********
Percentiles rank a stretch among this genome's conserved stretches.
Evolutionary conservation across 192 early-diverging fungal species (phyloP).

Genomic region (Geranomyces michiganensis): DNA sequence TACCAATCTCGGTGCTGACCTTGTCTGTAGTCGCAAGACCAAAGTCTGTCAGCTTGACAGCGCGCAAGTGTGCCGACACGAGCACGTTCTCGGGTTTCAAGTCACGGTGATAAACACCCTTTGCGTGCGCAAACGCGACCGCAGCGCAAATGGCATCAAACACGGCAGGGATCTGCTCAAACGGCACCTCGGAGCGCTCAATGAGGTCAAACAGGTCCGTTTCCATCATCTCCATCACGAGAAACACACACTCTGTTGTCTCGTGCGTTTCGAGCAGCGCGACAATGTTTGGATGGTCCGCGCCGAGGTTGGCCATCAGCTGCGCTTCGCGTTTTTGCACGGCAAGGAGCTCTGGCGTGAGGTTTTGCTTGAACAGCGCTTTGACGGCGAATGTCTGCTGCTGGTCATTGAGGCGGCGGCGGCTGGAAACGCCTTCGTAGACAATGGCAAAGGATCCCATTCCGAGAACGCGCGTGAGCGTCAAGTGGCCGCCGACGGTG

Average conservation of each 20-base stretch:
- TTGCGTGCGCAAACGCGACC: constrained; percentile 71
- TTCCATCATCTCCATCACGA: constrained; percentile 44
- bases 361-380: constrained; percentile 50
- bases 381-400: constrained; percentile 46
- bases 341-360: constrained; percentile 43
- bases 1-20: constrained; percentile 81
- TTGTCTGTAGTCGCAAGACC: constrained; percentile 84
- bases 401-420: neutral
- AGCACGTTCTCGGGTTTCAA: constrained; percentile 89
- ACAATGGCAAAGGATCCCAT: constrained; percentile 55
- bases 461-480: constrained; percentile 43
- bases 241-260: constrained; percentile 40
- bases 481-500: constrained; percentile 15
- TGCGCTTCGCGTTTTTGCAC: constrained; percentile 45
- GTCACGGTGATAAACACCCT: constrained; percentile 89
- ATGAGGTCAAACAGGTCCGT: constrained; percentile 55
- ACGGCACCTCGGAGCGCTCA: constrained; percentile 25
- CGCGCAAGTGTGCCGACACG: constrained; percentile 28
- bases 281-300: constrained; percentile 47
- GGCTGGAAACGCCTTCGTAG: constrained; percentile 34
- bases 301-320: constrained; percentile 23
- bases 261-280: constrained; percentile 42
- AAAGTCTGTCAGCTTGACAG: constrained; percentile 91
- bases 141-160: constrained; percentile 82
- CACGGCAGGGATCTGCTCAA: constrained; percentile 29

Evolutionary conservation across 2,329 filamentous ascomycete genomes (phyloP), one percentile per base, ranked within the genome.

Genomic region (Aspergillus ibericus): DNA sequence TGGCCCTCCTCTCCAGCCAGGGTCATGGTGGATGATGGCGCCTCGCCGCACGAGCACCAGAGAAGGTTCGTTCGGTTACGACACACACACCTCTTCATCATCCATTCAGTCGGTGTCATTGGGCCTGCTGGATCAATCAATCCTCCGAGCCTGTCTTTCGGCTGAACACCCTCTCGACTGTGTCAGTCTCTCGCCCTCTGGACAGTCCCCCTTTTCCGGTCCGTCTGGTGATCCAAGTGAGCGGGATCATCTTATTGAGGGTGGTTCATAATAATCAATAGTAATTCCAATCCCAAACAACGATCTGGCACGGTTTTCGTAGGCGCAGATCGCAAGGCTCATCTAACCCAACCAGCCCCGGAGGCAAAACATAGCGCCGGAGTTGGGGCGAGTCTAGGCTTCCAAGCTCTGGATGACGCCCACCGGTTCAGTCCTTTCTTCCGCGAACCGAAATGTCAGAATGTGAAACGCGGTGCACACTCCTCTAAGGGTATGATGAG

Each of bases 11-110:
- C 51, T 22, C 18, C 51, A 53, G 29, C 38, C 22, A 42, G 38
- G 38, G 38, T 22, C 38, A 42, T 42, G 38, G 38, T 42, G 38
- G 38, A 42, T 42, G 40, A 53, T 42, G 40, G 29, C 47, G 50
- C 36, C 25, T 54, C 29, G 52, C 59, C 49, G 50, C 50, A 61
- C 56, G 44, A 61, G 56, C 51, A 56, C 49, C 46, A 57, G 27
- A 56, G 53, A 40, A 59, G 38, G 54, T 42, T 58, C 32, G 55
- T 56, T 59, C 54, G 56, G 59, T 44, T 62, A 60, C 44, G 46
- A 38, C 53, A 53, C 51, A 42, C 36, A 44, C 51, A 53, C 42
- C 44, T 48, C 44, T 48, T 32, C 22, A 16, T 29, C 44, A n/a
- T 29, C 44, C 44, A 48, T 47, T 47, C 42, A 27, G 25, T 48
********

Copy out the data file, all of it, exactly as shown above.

Percentiles rank a stretch among this genome's conserved stretches.
Evolutionary conservation across 192 early-diverging fungal species (phyloP).

Genomic region (Geranomyces michiganensis): DNA sequence TACCAATCTCGGTGCTGACCTTGTCTGTAGTCGCAAGACCAAAGTCTGTCAGCTTGACAGCGCGCAAGTGTGCCGACACGAGCACGTTCTCGGGTTTCAAGTCACGGTGATAAACACCCTTTGCGTGCGCAAACGCGACCGCAGCGCAAATGGCATCAAACACGGCAGGGATCTGCTCAAACGGCACCTCGGAGCGCTCAATGAGGTCAAACAGGTCCGTTTCCATCATCTCCATCACGAGAAACACACACTCTGTTGTCTCGTGCGTTTCGAGCAGCGCGACAATGTTTGGATGGTCCGCGCCGAGGTTGGCCATCAGCTGCGCTTCGCGTTTTTGCACGGCAAGGAGCTCTGGCGTGAGGTTTTGCTTGAACAGCGCTTTGACGGCGAATGTCTGCTGCTGGTCATTGAGGCGGCGGCGGCTGGAAACGCCTTCGTAGACAATGGCAAAGGATCCCATTCCGAGAACGCGCGTGAGCGTCAAGTGGCCGCCGACGGTG

Average conservation of each 20-base stretch:
- TTGCGTGCGCAAACGCGACC: constrained; percentile 71
- TTCCATCATCTCCATCACGA: constrained; percentile 44
- bases 361-380: constrained; percentile 50
- bases 381-400: constrained; percentile 46
- bases 341-360: constrained; percentile 43
- bases 1-20: constrained; percentile 81
- TTGTCTGTAGTCGCAAGACC: constrained; percentile 84
- bases 401-420: neutral
- AGCACGTTCTCGGGTTTCAA: constrained; percentile 89
- ACAATGGCAAAGGATCCCAT: constrained; percentile 55
- bases 461-480: constrained; percentile 43
- bases 241-260: constrained; percentile 40
- bases 481-500: constrained; percentile 15
- TGCGCTTCGCGTTTTTGCAC: constrained; percentile 45
- GTCACGGTGATAAACACCCT: constrained; percentile 89
- ATGAGGTCAAACAGGTCCGT: constrained; percentile 55
- ACGGCACCTCGGAGCGCTCA: constrained; percentile 25
- CGCGCAAGTGTGCCGACACG: constrained; percentile 28
- bases 281-300: constrained; percentile 47
- GGCTGGAAACGCCTTCGTAG: constrained; percentile 34
- bases 301-320: constrained; percentile 23
- bases 261-280: constrained; percentile 42
- AAAGTCTGTCAGCTTGACAG: constrained; percentile 91
- bases 141-160: constrained; percentile 82
- CACGGCAGGGATCTGCTCAA: constrained; percentile 29

Evolutionary conservation across 2,329 filamentous ascomycete genomes (phyloP), one percentile per base, ranked within the genome.

Genomic region (Aspergillus ibericus): DNA sequence TGGCCCTCCTCTCCAGCCAGGGTCATGGTGGATGATGGCGCCTCGCCGCACGAGCACCAGAGAAGGTTCGTTCGGTTACGACACACACACCTCTTCATCATCCATTCAGTCGGTGTCATTGGGCCTGCTGGATCAATCAATCCTCCGAGCCTGTCTTTCGGCTGAACACCCTCTCGACTGTGTCAGTCTCTCGCCCTCTGGACAGTCCCCCTTTTCCGGTCCGTCTGGTGATCCAAGTGAGCGGGATCATCTTATTGAGGGTGGTTCATAATAATCAATAGTAATTCCAATCCCAAACAACGATCTGGCACGGTTTTCGTAGGCGCAGATCGCAAGGCTCATCTAACCCAACCAGCCCCGGAGGCAAAACATAGCGCCGGAGTTGGGGCGAGTCTAGGCTTCCAAGCTCTGGATGACGCCCACCGGTTCAGTCCTTTCTTCCGCGAACCGAAATGTCAGAATGTGAAACGCGGTGCACACTCCTCTAAGGGTATGATGAG

Each of bases 11-110:
- C 51, T 22, C 18, C 51, A 53, G 29, C 38, C 22, A 42, G 38
- G 38, G 38, T 22, C 38, A 42, T 42, G 38, G 38, T 42, G 38
- G 38, A 42, T 42, G 40, A 53, T 42, G 40, G 29, C 47, G 50
- C 36, C 25, T 54, C 29, G 52, C 59, C 49, G 50, C 50, A 61
- C 56, G 44, A 61, G 56, C 51, A 56, C 49, C 46, A 57, G 27
- A 56, G 53, A 40, A 59, G 38, G 54, T 42, T 58, C 32, G 55
- T 56, T 59, C 54, G 56, G 59, T 44, T 62, A 60, C 44, G 46
- A 38, C 53, A 53, C 51, A 42, C 36, A 44, C 51, A 53, C 42
- C 44, T 48, C 44, T 48, T 32, C 22, A 16, T 29, C 44, A n/a
- T 29, C 44, C 44, A 48, T 47, T 47, C 42, A 27, G 25, T 48